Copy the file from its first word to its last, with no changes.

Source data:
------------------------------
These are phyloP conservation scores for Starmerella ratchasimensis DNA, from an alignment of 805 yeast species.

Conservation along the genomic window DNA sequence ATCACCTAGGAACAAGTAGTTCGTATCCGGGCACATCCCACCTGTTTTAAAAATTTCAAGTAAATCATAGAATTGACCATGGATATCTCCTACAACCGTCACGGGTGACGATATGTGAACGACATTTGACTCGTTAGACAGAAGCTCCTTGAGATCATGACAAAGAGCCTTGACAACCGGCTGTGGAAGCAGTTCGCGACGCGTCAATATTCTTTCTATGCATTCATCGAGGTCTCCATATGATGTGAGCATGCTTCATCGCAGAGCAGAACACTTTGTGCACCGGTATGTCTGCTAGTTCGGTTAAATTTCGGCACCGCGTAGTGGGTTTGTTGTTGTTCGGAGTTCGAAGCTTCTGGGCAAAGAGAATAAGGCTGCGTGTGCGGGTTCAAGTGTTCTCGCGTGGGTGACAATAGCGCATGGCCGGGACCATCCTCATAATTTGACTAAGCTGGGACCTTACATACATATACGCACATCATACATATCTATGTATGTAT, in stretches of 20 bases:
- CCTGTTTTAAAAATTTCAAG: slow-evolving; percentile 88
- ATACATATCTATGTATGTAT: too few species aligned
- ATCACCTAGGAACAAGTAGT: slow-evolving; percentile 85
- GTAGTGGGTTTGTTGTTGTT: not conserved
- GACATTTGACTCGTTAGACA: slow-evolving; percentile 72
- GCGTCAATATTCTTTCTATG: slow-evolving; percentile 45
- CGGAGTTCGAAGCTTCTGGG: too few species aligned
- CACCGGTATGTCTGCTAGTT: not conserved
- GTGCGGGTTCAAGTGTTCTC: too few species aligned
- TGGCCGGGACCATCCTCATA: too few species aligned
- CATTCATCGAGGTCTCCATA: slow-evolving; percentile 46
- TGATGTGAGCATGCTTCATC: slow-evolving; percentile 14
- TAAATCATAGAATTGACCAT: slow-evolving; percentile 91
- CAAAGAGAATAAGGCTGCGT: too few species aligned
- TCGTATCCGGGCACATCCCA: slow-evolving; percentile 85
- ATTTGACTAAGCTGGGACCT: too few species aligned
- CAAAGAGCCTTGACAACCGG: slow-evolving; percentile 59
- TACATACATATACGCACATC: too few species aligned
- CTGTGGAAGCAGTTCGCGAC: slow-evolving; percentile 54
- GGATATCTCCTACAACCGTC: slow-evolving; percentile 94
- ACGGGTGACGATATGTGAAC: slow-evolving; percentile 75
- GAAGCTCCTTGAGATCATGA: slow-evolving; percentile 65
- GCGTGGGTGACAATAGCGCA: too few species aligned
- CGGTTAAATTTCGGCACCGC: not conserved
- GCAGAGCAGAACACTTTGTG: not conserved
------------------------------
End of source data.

These are phyloP conservation scores for Starmerella ratchasimensis DNA, from an alignment of 805 yeast species.

Conservation along the genomic window DNA sequence ATCACCTAGGAACAAGTAGTTCGTATCCGGGCACATCCCACCTGTTTTAAAAATTTCAAGTAAATCATAGAATTGACCATGGATATCTCCTACAACCGTCACGGGTGACGATATGTGAACGACATTTGACTCGTTAGACAGAAGCTCCTTGAGATCATGACAAAGAGCCTTGACAACCGGCTGTGGAAGCAGTTCGCGACGCGTCAATATTCTTTCTATGCATTCATCGAGGTCTCCATATGATGTGAGCATGCTTCATCGCAGAGCAGAACACTTTGTGCACCGGTATGTCTGCTAGTTCGGTTAAATTTCGGCACCGCGTAGTGGGTTTGTTGTTGTTCGGAGTTCGAAGCTTCTGGGCAAAGAGAATAAGGCTGCGTGTGCGGGTTCAAGTGTTCTCGCGTGGGTGACAATAGCGCATGGCCGGGACCATCCTCATAATTTGACTAAGCTGGGACCTTACATACATATACGCACATCATACATATCTATGTATGTAT, in stretches of 20 bases:
- CCTGTTTTAAAAATTTCAAG: slow-evolving; percentile 88
- ATACATATCTATGTATGTAT: too few species aligned
- ATCACCTAGGAACAAGTAGT: slow-evolving; percentile 85
- GTAGTGGGTTTGTTGTTGTT: not conserved
- GACATTTGACTCGTTAGACA: slow-evolving; percentile 72
- GCGTCAATATTCTTTCTATG: slow-evolving; percentile 45
- CGGAGTTCGAAGCTTCTGGG: too few species aligned
- CACCGGTATGTCTGCTAGTT: not conserved
- GTGCGGGTTCAAGTGTTCTC: too few species aligned
- TGGCCGGGACCATCCTCATA: too few species aligned
- CATTCATCGAGGTCTCCATA: slow-evolving; percentile 46
- TGATGTGAGCATGCTTCATC: slow-evolving; percentile 14
- TAAATCATAGAATTGACCAT: slow-evolving; percentile 91
- CAAAGAGAATAAGGCTGCGT: too few species aligned
- TCGTATCCGGGCACATCCCA: slow-evolving; percentile 85
- ATTTGACTAAGCTGGGACCT: too few species aligned
- CAAAGAGCCTTGACAACCGG: slow-evolving; percentile 59
- TACATACATATACGCACATC: too few species aligned
- CTGTGGAAGCAGTTCGCGAC: slow-evolving; percentile 54
- GGATATCTCCTACAACCGTC: slow-evolving; percentile 94
- ACGGGTGACGATATGTGAAC: slow-evolving; percentile 75
- GAAGCTCCTTGAGATCATGA: slow-evolving; percentile 65
- GCGTGGGTGACAATAGCGCA: too few species aligned
- CGGTTAAATTTCGGCACCGC: not conserved
- GCAGAGCAGAACACTTTGTG: not conserved